The applicability of diagnostic criteria of Posttraumatic Stress Disorder to the pediatric population has been a focus of much debate (e.g., Carrion, Weems, Ray, & Reiss, 2002), informing changes in the Diagnostic and Statistical Manual of Mental Disorders (5th ed.; DSM–5). The current study examined the factor structure of posttraumatic distress among adult versus pediatric samples using confirmatory factor analysis. The analysis was performed on the DSM–IV-adherent Posttraumatic Diagnostic Scale (Foa, Cashman, Jaycox, & Perry, 1997) and Child Posttraumatic Symptom Scale (Foa, Johnson, Feeny, & Treadwell, 2001). The sample included 378 adult and 204 child and adolescent victims of diverse single-event traumas. A series of models based on previous findings and DSM–IV specification were evaluated. A 4-factor model (Intrusions, Avoidance, Dysphoria, and Hyperarousal), similar to the DSM–5 model, best fit the data among adults, and a different 4-factor model (Intrusion, Avodiance, Numbing, and Hyperarousal) best fit the data among children and adolescents. Despite some similarity, the posttraumatic symptom profiles of pediatric and adult samples may differ. These differences are not fully incorporated into the DSM–5, and warrant further examination.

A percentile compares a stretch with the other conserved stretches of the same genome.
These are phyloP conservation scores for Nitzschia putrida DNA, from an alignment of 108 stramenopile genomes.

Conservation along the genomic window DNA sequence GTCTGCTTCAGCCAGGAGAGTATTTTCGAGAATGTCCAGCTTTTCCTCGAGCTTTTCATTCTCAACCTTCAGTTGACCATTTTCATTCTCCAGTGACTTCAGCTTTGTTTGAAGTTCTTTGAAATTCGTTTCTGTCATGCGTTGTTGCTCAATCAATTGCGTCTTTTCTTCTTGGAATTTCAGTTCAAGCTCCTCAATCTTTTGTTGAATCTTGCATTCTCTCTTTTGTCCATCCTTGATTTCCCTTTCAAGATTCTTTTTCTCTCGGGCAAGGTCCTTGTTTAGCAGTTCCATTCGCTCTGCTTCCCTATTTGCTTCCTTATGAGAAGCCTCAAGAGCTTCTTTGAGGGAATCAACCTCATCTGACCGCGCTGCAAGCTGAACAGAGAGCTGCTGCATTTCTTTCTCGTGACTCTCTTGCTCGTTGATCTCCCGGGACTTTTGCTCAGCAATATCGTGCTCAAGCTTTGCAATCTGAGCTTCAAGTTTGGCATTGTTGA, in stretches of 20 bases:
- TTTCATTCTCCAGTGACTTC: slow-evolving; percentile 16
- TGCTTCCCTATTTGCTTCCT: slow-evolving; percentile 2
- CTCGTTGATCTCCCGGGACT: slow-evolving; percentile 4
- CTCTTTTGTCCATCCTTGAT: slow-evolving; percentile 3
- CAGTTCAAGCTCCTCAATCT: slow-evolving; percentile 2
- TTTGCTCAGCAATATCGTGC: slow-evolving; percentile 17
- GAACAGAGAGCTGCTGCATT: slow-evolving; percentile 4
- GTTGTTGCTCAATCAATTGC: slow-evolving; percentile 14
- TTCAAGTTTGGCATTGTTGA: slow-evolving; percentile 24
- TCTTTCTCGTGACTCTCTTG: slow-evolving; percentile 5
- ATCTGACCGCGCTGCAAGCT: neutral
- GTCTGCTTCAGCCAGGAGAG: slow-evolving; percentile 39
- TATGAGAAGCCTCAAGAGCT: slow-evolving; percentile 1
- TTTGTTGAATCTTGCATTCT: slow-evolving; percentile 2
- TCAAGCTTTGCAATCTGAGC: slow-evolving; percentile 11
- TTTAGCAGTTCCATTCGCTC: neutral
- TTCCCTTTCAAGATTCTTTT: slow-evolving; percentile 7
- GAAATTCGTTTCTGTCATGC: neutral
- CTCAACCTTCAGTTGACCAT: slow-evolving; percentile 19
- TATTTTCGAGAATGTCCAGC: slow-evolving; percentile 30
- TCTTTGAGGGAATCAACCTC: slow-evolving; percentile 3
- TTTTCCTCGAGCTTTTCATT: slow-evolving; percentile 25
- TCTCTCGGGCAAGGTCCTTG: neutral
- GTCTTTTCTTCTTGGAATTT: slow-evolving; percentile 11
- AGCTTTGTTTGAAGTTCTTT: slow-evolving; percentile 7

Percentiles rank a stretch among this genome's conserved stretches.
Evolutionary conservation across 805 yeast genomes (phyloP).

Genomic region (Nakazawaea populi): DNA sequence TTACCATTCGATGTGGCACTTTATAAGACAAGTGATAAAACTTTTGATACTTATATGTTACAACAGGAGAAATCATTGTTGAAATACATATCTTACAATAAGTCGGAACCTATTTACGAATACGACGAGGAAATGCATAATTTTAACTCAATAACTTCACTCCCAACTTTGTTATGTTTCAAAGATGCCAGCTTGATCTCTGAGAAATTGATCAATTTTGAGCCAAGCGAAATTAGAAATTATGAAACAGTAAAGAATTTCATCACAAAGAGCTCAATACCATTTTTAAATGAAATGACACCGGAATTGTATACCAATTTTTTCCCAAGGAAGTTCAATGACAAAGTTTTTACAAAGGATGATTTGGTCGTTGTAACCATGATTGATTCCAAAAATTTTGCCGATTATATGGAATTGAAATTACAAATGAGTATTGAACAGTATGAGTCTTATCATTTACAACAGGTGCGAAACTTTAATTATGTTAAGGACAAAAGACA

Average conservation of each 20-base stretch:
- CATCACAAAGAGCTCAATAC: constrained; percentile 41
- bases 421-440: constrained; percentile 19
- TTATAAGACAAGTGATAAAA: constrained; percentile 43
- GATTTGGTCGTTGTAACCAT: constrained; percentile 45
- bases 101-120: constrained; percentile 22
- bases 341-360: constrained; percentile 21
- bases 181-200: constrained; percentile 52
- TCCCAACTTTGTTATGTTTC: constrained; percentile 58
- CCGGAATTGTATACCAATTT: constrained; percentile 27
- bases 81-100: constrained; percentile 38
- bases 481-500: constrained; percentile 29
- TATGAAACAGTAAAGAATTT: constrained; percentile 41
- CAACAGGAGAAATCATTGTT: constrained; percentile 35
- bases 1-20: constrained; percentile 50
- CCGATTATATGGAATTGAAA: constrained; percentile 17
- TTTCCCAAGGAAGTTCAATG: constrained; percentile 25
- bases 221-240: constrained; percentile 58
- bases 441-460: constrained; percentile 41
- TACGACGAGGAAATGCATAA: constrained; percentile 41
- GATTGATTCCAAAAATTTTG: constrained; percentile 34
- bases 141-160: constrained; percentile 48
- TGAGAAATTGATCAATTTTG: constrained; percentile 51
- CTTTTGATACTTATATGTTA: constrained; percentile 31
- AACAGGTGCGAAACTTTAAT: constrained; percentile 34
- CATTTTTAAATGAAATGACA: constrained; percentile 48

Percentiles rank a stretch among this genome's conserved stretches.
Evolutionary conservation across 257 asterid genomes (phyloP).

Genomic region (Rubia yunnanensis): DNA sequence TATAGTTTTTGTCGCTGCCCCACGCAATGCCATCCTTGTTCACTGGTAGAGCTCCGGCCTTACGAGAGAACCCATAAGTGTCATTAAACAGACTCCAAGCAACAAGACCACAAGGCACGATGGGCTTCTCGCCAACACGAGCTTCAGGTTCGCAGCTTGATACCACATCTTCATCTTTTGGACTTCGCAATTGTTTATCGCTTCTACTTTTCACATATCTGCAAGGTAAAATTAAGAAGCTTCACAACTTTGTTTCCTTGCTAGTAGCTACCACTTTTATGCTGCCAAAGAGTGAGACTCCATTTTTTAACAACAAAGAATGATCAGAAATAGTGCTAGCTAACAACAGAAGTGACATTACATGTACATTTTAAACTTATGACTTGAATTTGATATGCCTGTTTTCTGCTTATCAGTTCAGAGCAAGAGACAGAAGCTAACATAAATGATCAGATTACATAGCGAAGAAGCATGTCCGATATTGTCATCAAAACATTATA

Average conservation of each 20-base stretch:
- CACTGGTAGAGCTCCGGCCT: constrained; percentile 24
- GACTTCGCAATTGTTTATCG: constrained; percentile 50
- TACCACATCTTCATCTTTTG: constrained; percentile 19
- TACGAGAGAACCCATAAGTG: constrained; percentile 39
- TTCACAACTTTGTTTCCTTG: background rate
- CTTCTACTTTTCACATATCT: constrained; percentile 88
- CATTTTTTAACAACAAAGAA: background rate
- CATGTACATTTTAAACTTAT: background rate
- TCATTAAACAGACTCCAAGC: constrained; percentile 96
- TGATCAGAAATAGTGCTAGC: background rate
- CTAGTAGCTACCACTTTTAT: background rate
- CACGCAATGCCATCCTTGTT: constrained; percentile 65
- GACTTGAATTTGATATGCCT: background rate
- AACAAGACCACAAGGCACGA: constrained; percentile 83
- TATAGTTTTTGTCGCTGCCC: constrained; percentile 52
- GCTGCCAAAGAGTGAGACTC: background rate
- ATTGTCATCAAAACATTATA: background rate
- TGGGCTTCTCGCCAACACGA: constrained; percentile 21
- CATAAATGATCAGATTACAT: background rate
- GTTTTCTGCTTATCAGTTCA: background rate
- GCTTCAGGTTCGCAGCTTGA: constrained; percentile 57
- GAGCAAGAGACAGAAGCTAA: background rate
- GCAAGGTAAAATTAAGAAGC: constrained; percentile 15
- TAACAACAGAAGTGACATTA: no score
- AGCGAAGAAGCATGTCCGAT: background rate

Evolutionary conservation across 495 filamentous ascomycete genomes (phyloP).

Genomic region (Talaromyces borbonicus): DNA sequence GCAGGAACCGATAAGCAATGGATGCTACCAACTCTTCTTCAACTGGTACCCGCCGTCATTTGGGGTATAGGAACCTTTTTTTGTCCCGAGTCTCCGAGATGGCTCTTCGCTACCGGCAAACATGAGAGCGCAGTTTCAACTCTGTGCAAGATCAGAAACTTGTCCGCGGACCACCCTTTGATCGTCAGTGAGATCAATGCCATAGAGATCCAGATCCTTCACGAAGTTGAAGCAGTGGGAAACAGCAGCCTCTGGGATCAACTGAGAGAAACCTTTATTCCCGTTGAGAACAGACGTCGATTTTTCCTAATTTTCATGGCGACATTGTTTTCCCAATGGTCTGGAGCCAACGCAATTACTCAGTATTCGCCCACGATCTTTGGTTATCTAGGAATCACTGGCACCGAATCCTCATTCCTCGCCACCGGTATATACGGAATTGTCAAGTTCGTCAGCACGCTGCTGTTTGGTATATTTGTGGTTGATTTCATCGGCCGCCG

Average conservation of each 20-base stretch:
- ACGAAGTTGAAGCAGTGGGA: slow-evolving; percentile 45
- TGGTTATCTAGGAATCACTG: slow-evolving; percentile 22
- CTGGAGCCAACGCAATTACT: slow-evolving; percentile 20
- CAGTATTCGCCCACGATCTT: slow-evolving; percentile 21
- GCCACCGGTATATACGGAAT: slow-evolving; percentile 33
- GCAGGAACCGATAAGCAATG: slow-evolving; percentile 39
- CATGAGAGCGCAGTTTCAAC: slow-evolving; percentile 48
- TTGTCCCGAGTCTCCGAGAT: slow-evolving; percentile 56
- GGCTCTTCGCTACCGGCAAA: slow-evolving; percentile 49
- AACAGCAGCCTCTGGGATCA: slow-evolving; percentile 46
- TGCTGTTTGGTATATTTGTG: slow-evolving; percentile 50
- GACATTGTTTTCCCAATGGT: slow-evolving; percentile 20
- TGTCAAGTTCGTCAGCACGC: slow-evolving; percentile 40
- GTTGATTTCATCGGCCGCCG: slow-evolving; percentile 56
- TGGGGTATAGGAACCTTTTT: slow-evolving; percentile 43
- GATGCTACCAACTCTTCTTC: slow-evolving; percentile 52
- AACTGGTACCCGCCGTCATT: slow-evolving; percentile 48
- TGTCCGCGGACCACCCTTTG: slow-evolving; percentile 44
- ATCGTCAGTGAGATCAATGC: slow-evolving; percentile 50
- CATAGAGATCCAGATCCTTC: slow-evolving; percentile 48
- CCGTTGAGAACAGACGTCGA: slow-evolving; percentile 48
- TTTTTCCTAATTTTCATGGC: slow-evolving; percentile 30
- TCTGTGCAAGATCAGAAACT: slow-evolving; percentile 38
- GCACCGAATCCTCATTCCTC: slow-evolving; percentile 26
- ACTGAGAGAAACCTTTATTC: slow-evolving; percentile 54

|Number of pages||10|
|Journal||Journal of Clinical Child and Adolescent Psychology|
|State||Published - 4 Jul 2015|
Bibliographical notePublisher Copyright:
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ASJC Scopus subject areas
- Developmental and Educational Psychology
- Clinical Psychology